The steampunk repaint project was mostly a way of practicing painting and Dremel work. I took ordinary objects and "spiced up the paint job. I started with a pair of brazing goggles. First I sanded the outside slightly so that the base coat of paint had something to grip to. I used a Krylon black spraypaint that was formulated for plastics. After applying and even coat, I let it dry for several hours. I then applied a coat of brass colored spraypaint.
The base object for the gun was a Nerf toy. I used the Dremel tool to sand off any logos. I also opened the gun and cut away some guards to allow the magazine to swing out further. Just like the goggles I sanded the surface lightly and applied the black base coat. I used model paints for the final coat rather than spraypaint.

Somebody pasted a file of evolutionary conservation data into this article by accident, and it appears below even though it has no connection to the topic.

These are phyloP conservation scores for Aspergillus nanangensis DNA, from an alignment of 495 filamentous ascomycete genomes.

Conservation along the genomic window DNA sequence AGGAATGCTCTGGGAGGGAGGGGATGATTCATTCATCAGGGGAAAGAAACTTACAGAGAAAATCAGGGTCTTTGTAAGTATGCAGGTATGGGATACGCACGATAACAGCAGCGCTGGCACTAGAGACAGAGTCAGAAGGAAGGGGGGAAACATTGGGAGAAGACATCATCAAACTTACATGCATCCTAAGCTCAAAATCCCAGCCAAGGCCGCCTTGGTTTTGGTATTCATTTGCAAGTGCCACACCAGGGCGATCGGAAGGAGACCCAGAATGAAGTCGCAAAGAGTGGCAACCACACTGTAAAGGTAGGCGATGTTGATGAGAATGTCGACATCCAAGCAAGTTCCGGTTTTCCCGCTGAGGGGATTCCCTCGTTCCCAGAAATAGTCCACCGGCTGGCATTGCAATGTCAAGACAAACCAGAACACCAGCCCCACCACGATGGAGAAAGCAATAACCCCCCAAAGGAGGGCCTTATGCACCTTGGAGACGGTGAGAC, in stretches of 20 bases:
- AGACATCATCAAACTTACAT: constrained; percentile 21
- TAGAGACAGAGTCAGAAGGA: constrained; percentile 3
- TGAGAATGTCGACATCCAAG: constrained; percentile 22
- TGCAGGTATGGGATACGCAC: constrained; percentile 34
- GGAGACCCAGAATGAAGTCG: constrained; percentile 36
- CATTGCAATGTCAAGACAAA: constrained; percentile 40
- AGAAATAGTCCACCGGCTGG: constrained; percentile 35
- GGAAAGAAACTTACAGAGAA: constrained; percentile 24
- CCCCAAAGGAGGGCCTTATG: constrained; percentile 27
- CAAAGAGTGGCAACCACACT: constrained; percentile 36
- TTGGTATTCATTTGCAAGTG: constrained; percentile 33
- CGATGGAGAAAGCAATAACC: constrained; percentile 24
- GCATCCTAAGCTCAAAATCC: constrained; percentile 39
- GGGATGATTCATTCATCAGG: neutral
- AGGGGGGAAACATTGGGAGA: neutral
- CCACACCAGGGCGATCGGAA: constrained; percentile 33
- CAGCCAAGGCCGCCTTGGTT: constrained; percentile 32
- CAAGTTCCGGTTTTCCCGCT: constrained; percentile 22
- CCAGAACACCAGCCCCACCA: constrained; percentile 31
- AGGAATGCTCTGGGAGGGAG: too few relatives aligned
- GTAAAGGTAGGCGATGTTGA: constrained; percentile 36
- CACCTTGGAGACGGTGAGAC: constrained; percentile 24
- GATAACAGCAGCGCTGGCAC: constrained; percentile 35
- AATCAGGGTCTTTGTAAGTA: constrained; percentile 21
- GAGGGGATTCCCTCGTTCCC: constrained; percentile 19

The wrench was much simpler. All I did was applied a a couple coats of the brass paint without any need for a base coat.
The gun and the goggles were given a final coat of Future Shine wax. This can be found in many floor waxes. This protects the paint and adds a bright gloss. In the case of the gun it also allowed the moving parts to slip past each other more easily.
Things to remember:
- Spraypaint will pool next to raised surfaces on your object
- Model paints have a nice look but you must use a high quality brush otherwise the paint strokes will show
- Use masking tape for a more defined paint edge
- When drying, your objects need to be suspended so that no painted surface touches the ground. This applies even if you think it is dry. If the paint is even a little bit tacky then it will stick to the work surface as seen on the gun's magazine. The resulting paint damage is even more defined when the final coat is applied. If this happens, allow it to dry, sand it down, and repaint the area.